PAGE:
Robert Griffin III Oct 17, 2022; Inglewood, California, USA; Steve Young (left), Robert Griffin III (center) and Larry Fitzgerald on the ESPN Monday Night Football Countdown set before the game between the Los Angeles Chargers and the Denver Broncos at SoFi Stadium. Mandatory Credit: Kirby Lee-USA TODAY Sports

Robert Griffin III isn’t offering subtle sex jokes and funny references during ESPN college football broadcasts because he likes going viral, he’s doing it for the fans.

Griffin joined The Dan Le Batard Show this week, where Jessica Smetana asked the former NFL quarterback about trying to appease a younger audience while working with older colleagues.

“The references that we use are more common to nowadays,” Griffin said. “Where some of the references that the people on the crews I work with are using are some from the ‘70s and ‘80s. And I wasn’t alive then.”

Some of the more current references Griffin used this season include, “big Penix energy,” “premature snapulation,” and “there’s an Orji in the endzone.” While the references may appeal to ESPN’s younger audience, you don’t have to be a Millennial or Zoomer to understand them. But according to Griffin, the older fan may prefer a less tantalizing broadcast.

“The older generation of viewers, they like the quote unquote boring style of analysis, the boring style of calling a game. Not really entertaining, kind of just saying what happened on the screen that almost anybody can stay,” Griffin told Le Batard and his cast of contributors. “Whereas the younger generation, they enjoy you breaking down the game in a way that’s simple, but complicated and also adding some pizzazz to it, having fun. That’s why people loved John Madden. John Madden had fun in the broadcast booth. Not everybody’s comfortable in their own skin to do that, I just so happen to be a guy that’s comfortable to go out there and not be afraid to make a mistake or show my personality.”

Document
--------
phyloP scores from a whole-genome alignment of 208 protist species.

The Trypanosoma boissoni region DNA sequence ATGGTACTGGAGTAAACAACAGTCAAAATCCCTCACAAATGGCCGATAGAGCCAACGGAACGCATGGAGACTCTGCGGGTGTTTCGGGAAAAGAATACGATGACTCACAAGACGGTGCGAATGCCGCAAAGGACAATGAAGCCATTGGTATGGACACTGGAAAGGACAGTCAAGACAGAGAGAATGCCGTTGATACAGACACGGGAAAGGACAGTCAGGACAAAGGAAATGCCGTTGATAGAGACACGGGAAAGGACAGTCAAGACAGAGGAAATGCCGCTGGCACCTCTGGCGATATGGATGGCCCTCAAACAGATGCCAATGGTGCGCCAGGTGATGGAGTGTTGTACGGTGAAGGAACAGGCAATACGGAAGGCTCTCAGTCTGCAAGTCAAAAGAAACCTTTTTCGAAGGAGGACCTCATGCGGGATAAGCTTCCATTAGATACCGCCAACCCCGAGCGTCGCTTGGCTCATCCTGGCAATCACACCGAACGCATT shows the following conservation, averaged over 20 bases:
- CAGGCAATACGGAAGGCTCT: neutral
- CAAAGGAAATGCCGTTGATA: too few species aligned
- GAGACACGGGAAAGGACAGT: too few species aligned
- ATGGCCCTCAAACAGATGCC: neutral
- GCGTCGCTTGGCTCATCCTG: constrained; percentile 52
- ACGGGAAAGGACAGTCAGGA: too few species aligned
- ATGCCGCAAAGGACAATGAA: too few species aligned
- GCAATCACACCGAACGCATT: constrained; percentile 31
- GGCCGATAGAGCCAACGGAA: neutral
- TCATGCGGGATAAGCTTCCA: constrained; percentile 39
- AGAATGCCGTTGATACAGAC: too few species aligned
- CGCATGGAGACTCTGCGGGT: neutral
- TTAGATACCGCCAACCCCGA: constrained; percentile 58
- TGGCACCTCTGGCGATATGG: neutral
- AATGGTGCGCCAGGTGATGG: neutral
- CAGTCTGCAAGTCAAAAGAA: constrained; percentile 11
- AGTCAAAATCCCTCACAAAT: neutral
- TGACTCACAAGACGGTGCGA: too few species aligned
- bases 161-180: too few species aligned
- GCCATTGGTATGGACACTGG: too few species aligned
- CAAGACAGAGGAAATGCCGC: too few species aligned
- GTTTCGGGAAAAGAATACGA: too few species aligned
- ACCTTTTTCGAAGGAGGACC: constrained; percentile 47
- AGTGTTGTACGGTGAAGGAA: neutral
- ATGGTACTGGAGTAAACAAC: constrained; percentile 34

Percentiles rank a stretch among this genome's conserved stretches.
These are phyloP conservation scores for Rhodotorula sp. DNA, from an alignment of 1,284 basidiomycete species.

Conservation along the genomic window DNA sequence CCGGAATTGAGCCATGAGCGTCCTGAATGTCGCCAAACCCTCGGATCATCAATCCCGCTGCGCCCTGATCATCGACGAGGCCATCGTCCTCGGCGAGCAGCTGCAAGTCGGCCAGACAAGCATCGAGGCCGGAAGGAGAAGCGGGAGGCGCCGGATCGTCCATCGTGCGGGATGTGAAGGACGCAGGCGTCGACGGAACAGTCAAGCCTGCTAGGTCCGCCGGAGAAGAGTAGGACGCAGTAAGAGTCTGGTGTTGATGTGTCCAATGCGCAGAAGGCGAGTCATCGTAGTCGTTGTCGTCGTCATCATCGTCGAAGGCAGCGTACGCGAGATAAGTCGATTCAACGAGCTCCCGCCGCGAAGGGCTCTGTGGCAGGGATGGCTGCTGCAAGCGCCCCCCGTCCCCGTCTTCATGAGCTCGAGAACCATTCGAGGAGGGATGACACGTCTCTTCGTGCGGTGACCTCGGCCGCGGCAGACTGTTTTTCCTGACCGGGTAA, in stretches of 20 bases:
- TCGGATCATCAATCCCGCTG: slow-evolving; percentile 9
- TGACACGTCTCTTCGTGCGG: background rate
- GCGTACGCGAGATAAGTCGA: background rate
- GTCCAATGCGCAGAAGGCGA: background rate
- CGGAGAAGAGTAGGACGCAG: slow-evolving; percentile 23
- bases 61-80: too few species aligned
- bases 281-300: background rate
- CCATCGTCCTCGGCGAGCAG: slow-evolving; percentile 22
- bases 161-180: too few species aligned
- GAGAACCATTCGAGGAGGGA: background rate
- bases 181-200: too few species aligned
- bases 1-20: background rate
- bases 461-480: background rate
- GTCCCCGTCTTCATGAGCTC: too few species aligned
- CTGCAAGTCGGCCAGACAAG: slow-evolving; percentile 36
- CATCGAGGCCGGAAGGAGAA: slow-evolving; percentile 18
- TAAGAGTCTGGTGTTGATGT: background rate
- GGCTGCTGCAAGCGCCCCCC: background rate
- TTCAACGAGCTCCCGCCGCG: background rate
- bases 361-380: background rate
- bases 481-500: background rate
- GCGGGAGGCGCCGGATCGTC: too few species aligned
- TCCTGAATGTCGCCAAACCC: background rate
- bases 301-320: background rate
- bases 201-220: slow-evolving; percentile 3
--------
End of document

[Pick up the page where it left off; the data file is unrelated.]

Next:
Griffin didn’t declare himself the next John Madden as an analyst, something networks are always searching for considering he was generally beloved after transitioning from the sideline to the broadcast booth. But Griffin may be establishing himself as ESPN’s next big star while his talents have pushed him to take a meteoric rise up the broadcasting ranks as a game and studio analyst this season. He’s funny, quick-witted, unfiltered, prepared, credible, and at just 32 years old, there’s no reason why his potential can’t reach Madden-like heights.

[The Dan Le Batard Show]

About Brandon Contes

Brandon Contes is a staff writer for Awful Announcing and The Comeback. He previously helped carve the sports vertical for Mediaite and spent more than three years with Barrett Sports Media. Send tips/comments/complaints to